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Endocon leverages GE Additive tech to dramatically improve joint replacement surgery

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Endocon GmbH, a German medical device company, has turned to additive manufacturing to improve hip and knee replacement surgeries. The company utilized metal AM technologies from GE Additive to create the endoCupcut, an innovative medical device that makes hip cup extraction easier, more cost effective and more reliable.

In an increasingly aging population, there are certain things that need to be addressed. For one, medical professionals are seeing a growing need for hip and knee replacement surgeries. The operations, which are performed on hundreds of thousands of people per year, have become fairly commonplace in the medical world and are typically safe and straightforward.

If any loosening, abrasion or infection occurs to the patient, however, the removal of a hip cup can present a range of difficulties for surgeons. Traditionally, medical professionals have relied on a rudimentary chisel to remove the hip cup, which—as one can imagine—comes with all sorts of risks: the bone and tissue can be damaged or the removal can result in an uneven surface which makes putting a new implant in all the more difficult.

Endocon GE Additive

To confront this challenge, Heidelberg-based Endocon developed an acetabular cup cutter, which helps in the hip cup removal process by making it easier and less risky. Crucially, it also allows surgeons to dramatically reduce operation times.

The medical device, which integrates 3D printed blades, was developed using GE Additive’s Concept Laser DMLM technology (and specifically its Mlab cusing 100R machine). The blades are designed to precisely cut along the edge of the acetabular cup, which gives surgeons the ability to loosen and extract cementless hip cups without compromising the patient’s bone. Because of the endoCupcut’s high precision, surgeons are even able to implant the same size hip cup into the patient once the removal is complete.

The reusable medical device can be fitted with up to 15 3D printed blades made from stainless steel and ranging in size from 44 mm to 72 mm. This means that depending on the patient, surgeons can choose the most efficient size of blade.

By using additive manufacturing to develop the medical device, Endocon saw a number of benefits over traditional manufacturing processes such as casting. For one, 3D printing the blades sped up the production time dramatically. While it would have taken up to three and a half months to cast a single batch of blades, the company was able to 3D print the blades in just three weeks.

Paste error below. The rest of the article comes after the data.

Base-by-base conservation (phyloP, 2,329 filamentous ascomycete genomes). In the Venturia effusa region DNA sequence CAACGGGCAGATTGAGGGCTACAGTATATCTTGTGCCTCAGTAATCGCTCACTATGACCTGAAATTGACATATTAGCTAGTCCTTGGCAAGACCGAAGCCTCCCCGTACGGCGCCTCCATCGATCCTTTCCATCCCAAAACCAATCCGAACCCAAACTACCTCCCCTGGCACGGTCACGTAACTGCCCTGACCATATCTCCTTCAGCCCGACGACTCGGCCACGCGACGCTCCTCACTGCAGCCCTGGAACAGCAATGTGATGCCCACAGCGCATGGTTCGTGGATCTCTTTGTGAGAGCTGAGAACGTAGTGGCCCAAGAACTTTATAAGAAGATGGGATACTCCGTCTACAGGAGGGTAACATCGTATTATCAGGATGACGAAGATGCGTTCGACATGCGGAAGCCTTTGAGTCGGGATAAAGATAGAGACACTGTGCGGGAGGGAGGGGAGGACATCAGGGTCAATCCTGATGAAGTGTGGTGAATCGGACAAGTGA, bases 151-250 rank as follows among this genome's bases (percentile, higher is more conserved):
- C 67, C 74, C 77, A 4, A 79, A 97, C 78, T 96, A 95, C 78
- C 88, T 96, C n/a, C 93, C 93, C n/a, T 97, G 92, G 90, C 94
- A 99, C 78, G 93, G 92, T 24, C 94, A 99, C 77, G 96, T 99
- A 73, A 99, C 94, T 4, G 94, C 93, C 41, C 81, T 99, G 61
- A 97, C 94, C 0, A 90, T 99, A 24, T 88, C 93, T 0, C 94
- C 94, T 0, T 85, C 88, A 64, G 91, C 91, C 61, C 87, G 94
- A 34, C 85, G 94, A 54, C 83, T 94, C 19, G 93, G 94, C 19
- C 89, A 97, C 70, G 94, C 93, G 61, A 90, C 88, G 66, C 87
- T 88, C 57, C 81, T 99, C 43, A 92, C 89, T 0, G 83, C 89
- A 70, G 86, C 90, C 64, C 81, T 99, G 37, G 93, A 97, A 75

Second, the 3D printed blades showcased a rejection rate of under 3% compared to rates of up to 30% for casted blades. This was achieved by making minimal changes to the original casting model and using 17-4 PH stainless steel material.

“We’ve also been able to reduce the cost per blade by around 40 to 45%,” added Klaus Notarbartolo. “That means cost savings for us and in turn for our customers. When you combine that with a reduction in product development time, higher efficiency and lower rejection rates, then the business case for additive really becomes attractive.”

Endocon GE Additive

In making the endoCupcut device, Endocon has worked with Weber-KP, a 3D printing service bureau specializing in metal AM. The Weber-KP team reportedly takes care of many aspects of the process, starting with data preparation and orientation on the build platform, to the printing and finally to extensive post-processing (including surface finishing, hardening and bead blasting).

Impressively, the 3D printed medical devices have demonstrated high performance properties, including good corrosion resistance and hardness levels. That is, rather than crack at 600 N, the 3D printed blades have demonstrated plastic deformation after 1.8 kN. In terms of hardness, Endocon reports 42+-2 HRC compared to 32 HRC using casting.

“Endocon’s ability to solve multiple challenges using additive is impressive example of how it can have a positive impact for smaller companies targeting the orthopedic industry,” said Stephan Zeidler, business development manager for medical at GE Additive. “What started with the need for a reduced time-to-market in terms of product development and flexible production of various shapes and sizes has resulted in a smart, innovative medical product that enhances patient outcomes. Moving the entire production process from casting to additive manufacturing was a logical step and that shift continues to provide inspiration for future projects.”

Endocon GE Additive

Presently, Endocon’s hip cup removal device is already being implemented by a number of medical professionals in Germany, who have seen positive outcomes in terms of reducing surgery times. In fact, Endocon reports that using its 3D printed blades, surgeons can cut surgery time down from an hour and a half to only three minutes.

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Tess Boissonneault

Tess Boissonneault is a Montreal-based content writer and editor with five years of experience covering the additive manufacturing world. She has a particular interest in amplifying the voices of women working within the industry and is an avid follower of the ever-evolving AM sector. Tess holds a master's degree in Media Studies from the University of Amsterdam.

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